December 1, 2020

Deconstructing 2020 Presidential Election Demographics

Clearly, the 2020 presidential election was different—which we all sort of assumed it would be. First, almost 157 million Americans voted—a roughly 66% turnout that was the highest since 1900. And, the loser got the second highest number of popular votes in U.S. history—Donald Trump's nearly 74 million trails only President-Elect Joe Biden's 80 million. Finally, many of the demographic trends in the vote were not only explanatory of the final result—but also somewhat counterintuitive.

While exit polls are less useful this year than in the past (due to the huge early and mail voting), they can still shed light on broad trends. Let's start with some turnout demos. The boost in turnout clearly helped Biden with an influx of both younger and minority voters. However, the boost in voting also appears to have helped Trump. For example, among first-time voters aged 30-44, Trump did exceedingly well—capturing 67% of this cohort.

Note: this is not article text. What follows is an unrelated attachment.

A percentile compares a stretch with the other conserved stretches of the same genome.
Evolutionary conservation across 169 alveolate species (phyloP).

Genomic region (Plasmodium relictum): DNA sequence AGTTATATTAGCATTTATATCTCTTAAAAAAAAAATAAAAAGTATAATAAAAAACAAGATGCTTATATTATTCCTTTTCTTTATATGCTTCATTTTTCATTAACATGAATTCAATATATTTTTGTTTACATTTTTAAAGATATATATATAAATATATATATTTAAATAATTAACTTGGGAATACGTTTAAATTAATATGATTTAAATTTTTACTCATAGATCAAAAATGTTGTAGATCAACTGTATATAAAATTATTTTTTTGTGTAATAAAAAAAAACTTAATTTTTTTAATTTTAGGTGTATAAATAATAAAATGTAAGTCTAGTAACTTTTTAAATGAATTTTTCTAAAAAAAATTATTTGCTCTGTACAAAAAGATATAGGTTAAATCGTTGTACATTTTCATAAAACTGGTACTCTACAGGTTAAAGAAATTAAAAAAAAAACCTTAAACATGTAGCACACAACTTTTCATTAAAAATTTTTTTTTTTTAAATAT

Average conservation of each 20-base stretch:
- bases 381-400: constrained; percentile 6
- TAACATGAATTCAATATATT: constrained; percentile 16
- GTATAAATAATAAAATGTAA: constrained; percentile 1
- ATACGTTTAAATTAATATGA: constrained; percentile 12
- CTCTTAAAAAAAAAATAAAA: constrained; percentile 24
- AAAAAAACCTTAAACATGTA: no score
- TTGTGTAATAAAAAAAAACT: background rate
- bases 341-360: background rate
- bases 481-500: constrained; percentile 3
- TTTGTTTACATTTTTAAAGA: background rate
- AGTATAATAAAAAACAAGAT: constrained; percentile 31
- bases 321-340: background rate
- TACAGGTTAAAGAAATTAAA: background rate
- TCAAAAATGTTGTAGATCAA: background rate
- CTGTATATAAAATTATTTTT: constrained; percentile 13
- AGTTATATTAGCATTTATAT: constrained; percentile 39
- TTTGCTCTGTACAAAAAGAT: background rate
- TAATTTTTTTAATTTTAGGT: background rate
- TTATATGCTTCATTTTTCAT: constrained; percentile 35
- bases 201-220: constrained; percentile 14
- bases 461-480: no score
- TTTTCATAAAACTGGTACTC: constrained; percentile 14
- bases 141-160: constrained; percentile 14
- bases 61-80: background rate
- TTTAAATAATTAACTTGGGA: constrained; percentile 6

The data also indicate that Trump lost ground among one of the pillars of his 2016 base—lower-income working Americans. Trump also performed less well than in 2016 among white voters, getting just 57% this time around. Also, the Gender Gap widened in 2020, plus Trump only marginally won male voters (49%-48%). Education also played a role—with Trump garnering just 42% of college-educated voters. Having said all this, Trump over-performed among some other key constituencies. Among all African-American voters, the President pulled in 12% of the vote, along with fully 32% of the Hispanic vote (a key to his Florida win).

History has shown us that it takes a lot to un-seat an incumbent President. All in all, it appears that losing a chunk of his working-class support was hurtful to the President—particularly in key states like Pennsylvania, Michigan and Wisconsin. However, Trump's surprising strength among certain first-time voters and key minorities was almost enough for him to overcome the drag of the COVID-19 pandemic.